In the end, the jury was able to tune out the noise, to distinguish between proof and emotion, between corroboration and assertion. Jurors gave U.S. District Court Judge Denise J. Casper enough guilty verdicts to send James “Whitey” Bulger to prison for life for murder and racketeering. That they could not all agree whether the South Boston mobster had choked the life out of Debra Davis, a young woman whose murder had come to symbolize the monstrousness of his crimes, is no travesty. It’s a vindication of the criminal justice system.
Trials are not about symbolism; they are about evidence. Jurors were understandably unsure whether Bulger or his convicted-murderer-partner, Steve “The Rifleman” Flemmi, strangled the 26-year-old Davis, whose body was unearthed from a makeshift grave on the banks of the Neponset River years after her murder. Both mobsters had motive and, according to Flemmi’s own testimony, only he and Bulger were in that Third Street basement in Southie when Davis breathed her last.
Jurors, who prosecutors had asked throughout this two-month trial to take the word of witnesses they had called pathological liars in other courtrooms, could not decide whether, this time, Flemmi was telling the truth. It was enough doubt for the jury to reasonably render a verdict of “no finding” if not “not guilty.”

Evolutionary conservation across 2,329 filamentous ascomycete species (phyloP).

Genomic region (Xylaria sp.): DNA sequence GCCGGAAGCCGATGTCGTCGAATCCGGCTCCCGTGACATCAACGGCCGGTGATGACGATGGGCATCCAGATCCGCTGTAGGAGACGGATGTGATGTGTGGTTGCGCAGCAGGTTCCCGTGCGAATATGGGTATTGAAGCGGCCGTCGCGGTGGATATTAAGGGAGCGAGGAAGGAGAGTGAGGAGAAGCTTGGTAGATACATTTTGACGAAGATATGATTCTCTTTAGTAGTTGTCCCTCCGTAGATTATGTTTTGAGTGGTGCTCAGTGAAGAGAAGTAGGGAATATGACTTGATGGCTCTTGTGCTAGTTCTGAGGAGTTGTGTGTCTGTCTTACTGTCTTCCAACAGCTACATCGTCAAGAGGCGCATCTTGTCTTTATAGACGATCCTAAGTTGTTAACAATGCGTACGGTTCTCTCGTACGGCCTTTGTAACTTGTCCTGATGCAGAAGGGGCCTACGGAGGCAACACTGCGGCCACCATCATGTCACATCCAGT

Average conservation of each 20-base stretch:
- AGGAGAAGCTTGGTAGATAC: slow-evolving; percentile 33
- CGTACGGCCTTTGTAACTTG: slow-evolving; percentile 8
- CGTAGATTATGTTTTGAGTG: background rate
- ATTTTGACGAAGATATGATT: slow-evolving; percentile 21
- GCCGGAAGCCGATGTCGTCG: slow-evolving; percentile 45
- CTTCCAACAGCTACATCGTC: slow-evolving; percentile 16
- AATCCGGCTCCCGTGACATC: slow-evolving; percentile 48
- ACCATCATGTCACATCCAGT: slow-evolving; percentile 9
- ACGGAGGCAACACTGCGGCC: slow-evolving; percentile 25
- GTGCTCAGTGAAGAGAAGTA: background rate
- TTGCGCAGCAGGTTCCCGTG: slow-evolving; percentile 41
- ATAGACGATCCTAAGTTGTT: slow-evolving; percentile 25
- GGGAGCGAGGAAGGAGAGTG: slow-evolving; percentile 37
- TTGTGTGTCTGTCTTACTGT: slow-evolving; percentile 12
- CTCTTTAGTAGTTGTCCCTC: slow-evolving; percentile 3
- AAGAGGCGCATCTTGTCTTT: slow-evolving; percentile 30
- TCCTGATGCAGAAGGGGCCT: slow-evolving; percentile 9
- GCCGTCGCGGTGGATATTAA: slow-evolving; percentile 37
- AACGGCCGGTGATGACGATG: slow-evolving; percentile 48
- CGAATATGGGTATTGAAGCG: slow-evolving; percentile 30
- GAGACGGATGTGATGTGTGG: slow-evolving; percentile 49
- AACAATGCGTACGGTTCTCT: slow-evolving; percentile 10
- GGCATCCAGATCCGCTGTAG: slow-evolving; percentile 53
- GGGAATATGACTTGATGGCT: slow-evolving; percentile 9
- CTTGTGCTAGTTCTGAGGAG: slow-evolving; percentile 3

The trial marks the end to both an ugly chapter in this city’s organized crime history and a shameful period of corruption in the Boston office of the FBI, which for years facilitated Bulger’s crimes and protected his criminal enterprise.
While that period, by all accounts, is over, the Bulger case raises other disturbing questions that U.S. Attorney Carmen Ortiz dismissed much too cavalierly on Monday. The decision by prosecutors to offer generous plea deals to serial killers in this case was as troubling as the FBI’s abuse of the informant system during Bulger’s reign of terror in Boston. Bulger associate John Martorano served just 12 years in prison, though he admitted participating in 20 murders. Kevin Weeks, who was a surrogate son to Bulger for two decades, led law enforcement to some of the makeshift graves he dug for many of Whitey’s victims. Weeks served only five years in prison after pleading guilty to being an accessory to five murders.
“One of the toughest things we have to do as prosecutors is make deals like that,” Ortiz said of criticism those plea bargains. “The reality is this is a tough business. If we weren’t able to make those deals,” she said, those bodies would not have been found and as strong a case against Bulger could not have been made. “Is it a perfect system? It isn’t.”
No it isn’t. Federal plea bargaining practices deserve the same level of scrutiny that the use of confidential informants received in the wake of revelations about the FBI’s corrupt practice of shielding Bulger and his gang of murderers and drug dealers from prosecution in exchange for information against the Italian mob in Boston.
“The end justifies the means” is as lame a justification for one practice as the other. Before the public preoccupation with all things Bulger passes, the Massachusetts Congressional delegation might suggest the topic as a worthy one for exploration on Capitol Hill.
In the interim, we can dismantle the microphones outside the J. Joseph Moakley Courthouse and leave the families of the victims of the Winter Hill gang in peace. It has been a long summer for all of them.
One, Tommy Donahue, was rightly pleased that the murder of his father, Michael Donahue, was officially solved with a guilty verdict against Whitey Bulger. But he was wrong to insist that “no finding” in the death of Debra Davis meant that her family “got robbed.” To the contrary, justice got served.